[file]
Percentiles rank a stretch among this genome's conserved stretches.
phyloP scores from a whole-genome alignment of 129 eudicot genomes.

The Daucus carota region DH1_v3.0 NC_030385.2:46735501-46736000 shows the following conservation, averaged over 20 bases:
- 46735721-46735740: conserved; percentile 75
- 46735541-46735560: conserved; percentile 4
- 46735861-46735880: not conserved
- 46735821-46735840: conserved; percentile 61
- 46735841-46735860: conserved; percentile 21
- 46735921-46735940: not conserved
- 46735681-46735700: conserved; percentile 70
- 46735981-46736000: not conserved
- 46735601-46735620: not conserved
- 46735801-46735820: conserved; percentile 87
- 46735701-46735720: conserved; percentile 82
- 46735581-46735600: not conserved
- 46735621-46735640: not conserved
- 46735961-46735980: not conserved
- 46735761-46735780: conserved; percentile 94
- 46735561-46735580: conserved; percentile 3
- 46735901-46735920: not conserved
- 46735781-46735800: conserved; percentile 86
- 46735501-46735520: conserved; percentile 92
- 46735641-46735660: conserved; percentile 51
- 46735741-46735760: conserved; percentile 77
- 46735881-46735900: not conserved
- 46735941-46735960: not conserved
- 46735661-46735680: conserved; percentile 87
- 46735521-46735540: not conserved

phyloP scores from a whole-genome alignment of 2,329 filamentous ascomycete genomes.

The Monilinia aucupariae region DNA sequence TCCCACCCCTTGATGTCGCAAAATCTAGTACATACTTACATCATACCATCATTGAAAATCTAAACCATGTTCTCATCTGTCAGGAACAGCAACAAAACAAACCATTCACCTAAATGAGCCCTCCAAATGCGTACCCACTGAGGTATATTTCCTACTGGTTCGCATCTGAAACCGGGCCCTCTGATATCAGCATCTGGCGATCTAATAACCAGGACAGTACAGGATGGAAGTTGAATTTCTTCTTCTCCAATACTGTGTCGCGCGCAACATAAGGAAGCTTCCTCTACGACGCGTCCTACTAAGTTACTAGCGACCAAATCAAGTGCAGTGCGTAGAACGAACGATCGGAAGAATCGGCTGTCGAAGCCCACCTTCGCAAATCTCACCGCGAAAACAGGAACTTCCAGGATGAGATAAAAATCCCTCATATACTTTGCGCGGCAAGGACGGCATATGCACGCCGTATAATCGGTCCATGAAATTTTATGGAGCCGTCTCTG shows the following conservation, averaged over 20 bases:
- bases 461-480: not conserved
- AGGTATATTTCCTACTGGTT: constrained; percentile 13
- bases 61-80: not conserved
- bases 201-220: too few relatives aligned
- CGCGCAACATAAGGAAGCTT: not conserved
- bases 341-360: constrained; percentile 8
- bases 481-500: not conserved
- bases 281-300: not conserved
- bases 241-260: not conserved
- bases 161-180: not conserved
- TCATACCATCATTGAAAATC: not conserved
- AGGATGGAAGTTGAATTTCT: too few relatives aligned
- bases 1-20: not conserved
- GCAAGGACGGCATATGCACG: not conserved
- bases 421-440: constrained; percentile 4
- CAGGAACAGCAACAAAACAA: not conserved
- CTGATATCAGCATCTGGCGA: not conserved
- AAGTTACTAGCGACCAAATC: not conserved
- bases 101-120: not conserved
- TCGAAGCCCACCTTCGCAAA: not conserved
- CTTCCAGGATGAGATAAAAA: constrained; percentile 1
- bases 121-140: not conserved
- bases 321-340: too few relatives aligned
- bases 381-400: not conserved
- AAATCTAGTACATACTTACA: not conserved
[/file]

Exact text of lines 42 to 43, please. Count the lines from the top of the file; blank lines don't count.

- AGGATGGAAGTTGAATTTCT: too few relatives aligned
- bases 1-20: not conserved